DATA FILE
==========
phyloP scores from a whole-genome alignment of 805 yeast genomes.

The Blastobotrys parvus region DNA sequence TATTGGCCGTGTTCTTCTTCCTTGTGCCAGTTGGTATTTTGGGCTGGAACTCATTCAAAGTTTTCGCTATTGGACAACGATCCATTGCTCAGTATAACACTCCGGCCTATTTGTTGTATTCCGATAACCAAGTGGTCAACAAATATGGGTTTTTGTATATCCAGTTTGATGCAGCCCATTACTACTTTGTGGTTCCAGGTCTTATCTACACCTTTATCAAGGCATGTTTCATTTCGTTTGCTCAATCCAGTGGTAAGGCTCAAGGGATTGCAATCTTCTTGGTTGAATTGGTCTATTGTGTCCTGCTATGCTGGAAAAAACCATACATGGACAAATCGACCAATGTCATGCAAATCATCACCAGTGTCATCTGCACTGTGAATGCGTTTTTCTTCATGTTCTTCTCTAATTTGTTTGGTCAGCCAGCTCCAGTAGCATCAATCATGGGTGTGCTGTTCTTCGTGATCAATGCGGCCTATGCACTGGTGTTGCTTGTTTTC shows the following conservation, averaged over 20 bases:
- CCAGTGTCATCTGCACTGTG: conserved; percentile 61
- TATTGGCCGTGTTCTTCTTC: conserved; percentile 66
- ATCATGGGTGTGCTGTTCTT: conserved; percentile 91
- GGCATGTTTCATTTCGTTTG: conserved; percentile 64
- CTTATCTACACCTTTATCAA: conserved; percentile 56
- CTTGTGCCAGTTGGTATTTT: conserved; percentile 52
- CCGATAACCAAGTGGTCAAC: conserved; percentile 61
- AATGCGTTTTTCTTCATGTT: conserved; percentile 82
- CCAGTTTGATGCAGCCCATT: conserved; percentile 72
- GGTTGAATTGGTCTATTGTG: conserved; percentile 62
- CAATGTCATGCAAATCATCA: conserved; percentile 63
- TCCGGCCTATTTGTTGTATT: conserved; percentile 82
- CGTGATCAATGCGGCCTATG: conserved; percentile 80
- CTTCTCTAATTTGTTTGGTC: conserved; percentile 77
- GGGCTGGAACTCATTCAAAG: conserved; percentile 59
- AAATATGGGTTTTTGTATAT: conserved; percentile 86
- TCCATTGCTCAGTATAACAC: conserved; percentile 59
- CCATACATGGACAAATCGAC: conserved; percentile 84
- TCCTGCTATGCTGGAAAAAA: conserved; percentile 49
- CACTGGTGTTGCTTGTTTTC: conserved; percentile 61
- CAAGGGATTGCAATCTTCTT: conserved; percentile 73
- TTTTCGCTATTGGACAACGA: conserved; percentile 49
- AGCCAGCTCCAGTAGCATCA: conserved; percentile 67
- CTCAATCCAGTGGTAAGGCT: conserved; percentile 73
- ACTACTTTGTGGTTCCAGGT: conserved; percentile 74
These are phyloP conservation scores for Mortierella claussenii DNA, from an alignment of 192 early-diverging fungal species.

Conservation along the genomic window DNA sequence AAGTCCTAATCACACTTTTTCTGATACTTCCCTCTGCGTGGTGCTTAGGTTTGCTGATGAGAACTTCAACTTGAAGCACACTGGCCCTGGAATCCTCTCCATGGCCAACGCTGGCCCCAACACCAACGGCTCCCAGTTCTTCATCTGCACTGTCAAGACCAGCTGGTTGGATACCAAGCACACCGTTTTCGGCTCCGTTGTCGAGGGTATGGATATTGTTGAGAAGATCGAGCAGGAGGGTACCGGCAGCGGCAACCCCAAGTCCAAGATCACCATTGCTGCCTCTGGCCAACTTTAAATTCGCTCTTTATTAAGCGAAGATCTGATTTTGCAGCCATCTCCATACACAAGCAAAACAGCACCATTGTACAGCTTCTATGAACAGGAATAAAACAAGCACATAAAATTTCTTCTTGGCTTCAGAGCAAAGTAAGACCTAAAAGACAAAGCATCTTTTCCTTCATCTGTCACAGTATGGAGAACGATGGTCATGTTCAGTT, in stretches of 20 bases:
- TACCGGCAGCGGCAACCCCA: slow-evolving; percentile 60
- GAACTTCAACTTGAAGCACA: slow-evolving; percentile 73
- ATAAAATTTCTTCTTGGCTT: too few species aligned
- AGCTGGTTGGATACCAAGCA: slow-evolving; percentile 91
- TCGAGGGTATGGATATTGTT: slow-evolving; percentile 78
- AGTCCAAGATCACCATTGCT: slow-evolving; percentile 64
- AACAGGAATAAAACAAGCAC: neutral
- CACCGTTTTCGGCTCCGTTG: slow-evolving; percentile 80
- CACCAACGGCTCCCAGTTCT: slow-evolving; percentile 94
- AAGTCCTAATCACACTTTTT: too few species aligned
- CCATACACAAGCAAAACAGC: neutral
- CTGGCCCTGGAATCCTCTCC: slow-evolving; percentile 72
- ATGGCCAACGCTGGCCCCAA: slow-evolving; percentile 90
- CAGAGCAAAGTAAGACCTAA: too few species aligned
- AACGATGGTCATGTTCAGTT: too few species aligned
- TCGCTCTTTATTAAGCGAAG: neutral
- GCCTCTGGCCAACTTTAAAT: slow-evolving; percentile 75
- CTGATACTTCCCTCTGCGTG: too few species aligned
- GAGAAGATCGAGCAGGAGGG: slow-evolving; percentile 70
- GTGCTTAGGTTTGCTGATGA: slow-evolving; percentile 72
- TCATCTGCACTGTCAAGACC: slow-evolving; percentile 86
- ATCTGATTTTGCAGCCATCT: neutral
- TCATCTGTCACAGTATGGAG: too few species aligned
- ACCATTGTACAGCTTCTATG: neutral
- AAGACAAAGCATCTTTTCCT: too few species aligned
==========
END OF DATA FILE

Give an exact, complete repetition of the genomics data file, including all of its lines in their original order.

phyloP scores from a whole-genome alignment of 805 yeast genomes.

The Blastobotrys parvus region DNA sequence TATTGGCCGTGTTCTTCTTCCTTGTGCCAGTTGGTATTTTGGGCTGGAACTCATTCAAAGTTTTCGCTATTGGACAACGATCCATTGCTCAGTATAACACTCCGGCCTATTTGTTGTATTCCGATAACCAAGTGGTCAACAAATATGGGTTTTTGTATATCCAGTTTGATGCAGCCCATTACTACTTTGTGGTTCCAGGTCTTATCTACACCTTTATCAAGGCATGTTTCATTTCGTTTGCTCAATCCAGTGGTAAGGCTCAAGGGATTGCAATCTTCTTGGTTGAATTGGTCTATTGTGTCCTGCTATGCTGGAAAAAACCATACATGGACAAATCGACCAATGTCATGCAAATCATCACCAGTGTCATCTGCACTGTGAATGCGTTTTTCTTCATGTTCTTCTCTAATTTGTTTGGTCAGCCAGCTCCAGTAGCATCAATCATGGGTGTGCTGTTCTTCGTGATCAATGCGGCCTATGCACTGGTGTTGCTTGTTTTC shows the following conservation, averaged over 20 bases:
- CCAGTGTCATCTGCACTGTG: conserved; percentile 61
- TATTGGCCGTGTTCTTCTTC: conserved; percentile 66
- ATCATGGGTGTGCTGTTCTT: conserved; percentile 91
- GGCATGTTTCATTTCGTTTG: conserved; percentile 64
- CTTATCTACACCTTTATCAA: conserved; percentile 56
- CTTGTGCCAGTTGGTATTTT: conserved; percentile 52
- CCGATAACCAAGTGGTCAAC: conserved; percentile 61
- AATGCGTTTTTCTTCATGTT: conserved; percentile 82
- CCAGTTTGATGCAGCCCATT: conserved; percentile 72
- GGTTGAATTGGTCTATTGTG: conserved; percentile 62
- CAATGTCATGCAAATCATCA: conserved; percentile 63
- TCCGGCCTATTTGTTGTATT: conserved; percentile 82
- CGTGATCAATGCGGCCTATG: conserved; percentile 80
- CTTCTCTAATTTGTTTGGTC: conserved; percentile 77
- GGGCTGGAACTCATTCAAAG: conserved; percentile 59
- AAATATGGGTTTTTGTATAT: conserved; percentile 86
- TCCATTGCTCAGTATAACAC: conserved; percentile 59
- CCATACATGGACAAATCGAC: conserved; percentile 84
- TCCTGCTATGCTGGAAAAAA: conserved; percentile 49
- CACTGGTGTTGCTTGTTTTC: conserved; percentile 61
- CAAGGGATTGCAATCTTCTT: conserved; percentile 73
- TTTTCGCTATTGGACAACGA: conserved; percentile 49
- AGCCAGCTCCAGTAGCATCA: conserved; percentile 67
- CTCAATCCAGTGGTAAGGCT: conserved; percentile 73
- ACTACTTTGTGGTTCCAGGT: conserved; percentile 74
These are phyloP conservation scores for Mortierella claussenii DNA, from an alignment of 192 early-diverging fungal species.

Conservation along the genomic window DNA sequence AAGTCCTAATCACACTTTTTCTGATACTTCCCTCTGCGTGGTGCTTAGGTTTGCTGATGAGAACTTCAACTTGAAGCACACTGGCCCTGGAATCCTCTCCATGGCCAACGCTGGCCCCAACACCAACGGCTCCCAGTTCTTCATCTGCACTGTCAAGACCAGCTGGTTGGATACCAAGCACACCGTTTTCGGCTCCGTTGTCGAGGGTATGGATATTGTTGAGAAGATCGAGCAGGAGGGTACCGGCAGCGGCAACCCCAAGTCCAAGATCACCATTGCTGCCTCTGGCCAACTTTAAATTCGCTCTTTATTAAGCGAAGATCTGATTTTGCAGCCATCTCCATACACAAGCAAAACAGCACCATTGTACAGCTTCTATGAACAGGAATAAAACAAGCACATAAAATTTCTTCTTGGCTTCAGAGCAAAGTAAGACCTAAAAGACAAAGCATCTTTTCCTTCATCTGTCACAGTATGGAGAACGATGGTCATGTTCAGTT, in stretches of 20 bases:
- TACCGGCAGCGGCAACCCCA: slow-evolving; percentile 60
- GAACTTCAACTTGAAGCACA: slow-evolving; percentile 73
- ATAAAATTTCTTCTTGGCTT: too few species aligned
- AGCTGGTTGGATACCAAGCA: slow-evolving; percentile 91
- TCGAGGGTATGGATATTGTT: slow-evolving; percentile 78
- AGTCCAAGATCACCATTGCT: slow-evolving; percentile 64
- AACAGGAATAAAACAAGCAC: neutral
- CACCGTTTTCGGCTCCGTTG: slow-evolving; percentile 80
- CACCAACGGCTCCCAGTTCT: slow-evolving; percentile 94
- AAGTCCTAATCACACTTTTT: too few species aligned
- CCATACACAAGCAAAACAGC: neutral
- CTGGCCCTGGAATCCTCTCC: slow-evolving; percentile 72
- ATGGCCAACGCTGGCCCCAA: slow-evolving; percentile 90
- CAGAGCAAAGTAAGACCTAA: too few species aligned
- AACGATGGTCATGTTCAGTT: too few species aligned
- TCGCTCTTTATTAAGCGAAG: neutral
- GCCTCTGGCCAACTTTAAAT: slow-evolving; percentile 75
- CTGATACTTCCCTCTGCGTG: too few species aligned
- GAGAAGATCGAGCAGGAGGG: slow-evolving; percentile 70
- GTGCTTAGGTTTGCTGATGA: slow-evolving; percentile 72
- TCATCTGCACTGTCAAGACC: slow-evolving; percentile 86
- ATCTGATTTTGCAGCCATCT: neutral
- TCATCTGTCACAGTATGGAG: too few species aligned
- ACCATTGTACAGCTTCTATG: neutral
- AAGACAAAGCATCTTTTCCT: too few species aligned